The fashion designer Alexander Wang is joining forces with Samsung to create a new print based on doodles, sketches, and photographs that are being contributed via smartphone by some of the top names in fashion.
Wang’s collaborators will participate electronically, sending ideas on Samsung Galaxy Note II smartphones, as inspiration for a one-of-a-kind print that will be used on a limited-collection bag. Proceeds from sales of the bag will be donated to a New York art charity for children.
For Wang, who recently became the creative director of the storied French fashion house Balenciaga, partnering with Samsung “represents a new way that technology and style can come together,” he said in an interview.
In a nearly two-minute video, called “Be Creative,” which was released Thursday in tandem with the opening of New York Fashion Week, Wang uses his Galaxy phone to capture ideas on the way from his Soho apartment to his design studio, and then to configure the space where his collection will be shown.
Samsung, which is taking a viral approach and showing the video only on social media, hopes the partnership with Wang will underscore its message that “technology empowers creativity,” said Christine Cho, director of global marketing for Samsung Electronics, from its headquarters in Seoul, South Korea.
“We thought Alexander Wang would be able to show that,” she said, “because of his passion for experimentation and his on-the-go lifestyle.”
The electronics giant is walking in the footsteps of companies in other industries, like automakers that have allied with luxury-level fashion to distinguish themselves from rivals. To gain notice for the 2013 Chevy Malibu, General Motors, for example, worked with the fashion designer Isaac Mizrahi, who created an apparel and accessories collection celebrating the car’s redesign.
“Fashion can be a good way to humanize technology,” said Sabrina Horn, head of the Horn Group, a digital communications agency, who noted that technology companies “often forget to strike that emotional connection with consumers.”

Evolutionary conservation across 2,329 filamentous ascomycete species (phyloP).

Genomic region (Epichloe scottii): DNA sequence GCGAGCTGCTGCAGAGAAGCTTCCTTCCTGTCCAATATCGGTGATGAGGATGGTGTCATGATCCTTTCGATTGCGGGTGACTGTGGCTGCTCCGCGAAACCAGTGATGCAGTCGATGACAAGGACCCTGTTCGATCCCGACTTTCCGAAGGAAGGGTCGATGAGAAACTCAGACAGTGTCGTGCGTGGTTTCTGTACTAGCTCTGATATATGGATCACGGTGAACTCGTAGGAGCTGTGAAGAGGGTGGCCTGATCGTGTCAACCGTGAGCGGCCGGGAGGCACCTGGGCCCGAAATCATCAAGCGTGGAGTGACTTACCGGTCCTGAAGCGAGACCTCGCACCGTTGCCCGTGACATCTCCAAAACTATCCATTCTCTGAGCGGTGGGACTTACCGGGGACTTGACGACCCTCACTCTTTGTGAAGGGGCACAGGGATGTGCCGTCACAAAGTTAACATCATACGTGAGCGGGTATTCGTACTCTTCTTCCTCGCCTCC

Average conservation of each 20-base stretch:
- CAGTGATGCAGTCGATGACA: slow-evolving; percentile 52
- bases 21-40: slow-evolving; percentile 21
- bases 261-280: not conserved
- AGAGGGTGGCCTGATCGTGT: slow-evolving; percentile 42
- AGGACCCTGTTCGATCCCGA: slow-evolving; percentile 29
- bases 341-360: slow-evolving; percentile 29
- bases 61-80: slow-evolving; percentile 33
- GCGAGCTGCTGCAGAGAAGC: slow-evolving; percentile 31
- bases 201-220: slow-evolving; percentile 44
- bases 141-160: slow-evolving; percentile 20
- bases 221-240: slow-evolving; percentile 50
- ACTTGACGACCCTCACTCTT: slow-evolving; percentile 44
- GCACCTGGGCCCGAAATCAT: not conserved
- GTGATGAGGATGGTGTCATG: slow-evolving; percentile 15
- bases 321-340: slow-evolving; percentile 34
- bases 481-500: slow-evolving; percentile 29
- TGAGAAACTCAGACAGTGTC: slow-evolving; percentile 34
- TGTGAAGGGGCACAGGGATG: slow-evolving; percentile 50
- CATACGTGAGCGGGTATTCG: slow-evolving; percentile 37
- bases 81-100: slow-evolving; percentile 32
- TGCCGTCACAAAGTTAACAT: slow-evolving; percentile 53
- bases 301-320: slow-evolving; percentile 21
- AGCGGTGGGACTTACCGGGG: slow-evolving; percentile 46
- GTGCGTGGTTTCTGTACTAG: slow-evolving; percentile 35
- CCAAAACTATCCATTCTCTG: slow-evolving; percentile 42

For Samsung, establishing a distinctive identity is critical as it battles its biggest rival, Apple, in the hotly contested mobile devices market. Last year, Samsung shipped 396.5 million mobile phones worldwide, according to a report from the Boston research firm Strategy Analytics. Smartphones earn the most revenue for Samsung, which had more than $143 billion in sales last year. Samsung also sells products like flat screens, chips, and microprocessors.
Samsung did not divulge how much it is spending on its partnership with Wang, but overall the company spent nearly $212 million on advertising in the first nine months of 2012, according to figures provided by Kantar Media, the WPP unit. Samsung introduced the Galaxy Note II smartphone last year. It is striving to familiarize consumers with its abilities with its new campaign.
“It’s all about association. If Samsung wants to be perceived as hip, cool, and cutting edge, it has to have a partner with the same qualities,” Hal Hershfield, assistant professor of marketing at New York University’s Stern School of Business, said of Samsung’s alliance with Wang.
“Like Apple, which has a certain image, both Microsoft — with indie bands — and Samsung with fashion are saying that we can play this game, too,” Hershfield said.
After the Feb. 23 deadline for submissions from Wang’s fashion circle — including models, photographers, and fashion editors like Vogue’s Sally Singer — Wang will create a designer print for the limited-edition bag. Samsung, an official sponsor of New York Fashion Week, plans to donate the proceeds to Art Start, a New York City nonprofit that provides art workshops for at-risk children ages five to 21. Wang chose the charity.
Samsung has made other forays into the fashion field. Last summer, the company paired with the well-known designer Zac Posen to highlight an earlier Samsung tablet. A video featuring Posen showed him using his Samsung for notes, draping and creating a gown. He has appeared as a judge on “Project Runway,” the Lifetime Television show whose sponsor, Hewlett-Packard, provided touch-enabled screens for fledgling designers to create original patterns.
Samsung’s current pairing with Wang allies it with a young designer who created his own fashion label and entered fashion’s top ranks when he won the prestigious CFDA/Vogue Fashion Fund award in 2008. In his video, filmed by Matt Bieler, a director for Serial Pictures, the boyish Wang collects ideas, designs, and makes business preparations for his Fashion Week show.
“With a little multitasking, I can keep it all together,” he says in the video, where he uses the stylus to write notes and create drawings. “It’s not just the clothes. It all makes up the bigger picture.”
When Wang arrives at the Cunard Building in Lower Manhattan, the 1921 Art Deco edifice that once housed the passenger shipping company, to plan his Fashion Week showing, he sketches out the seating, lighting, and runway placement on his Galaxy. Then, using the device’s file-sharing software, he taps his phone to an assistant’s to transmit his plan instantly.
“When I see something that inspires me, I don’t have to wait until I get home or to my office to sketch it.” Wang said. “I can do it on the spot,” he added, “which is helpful because I have the worst memory.”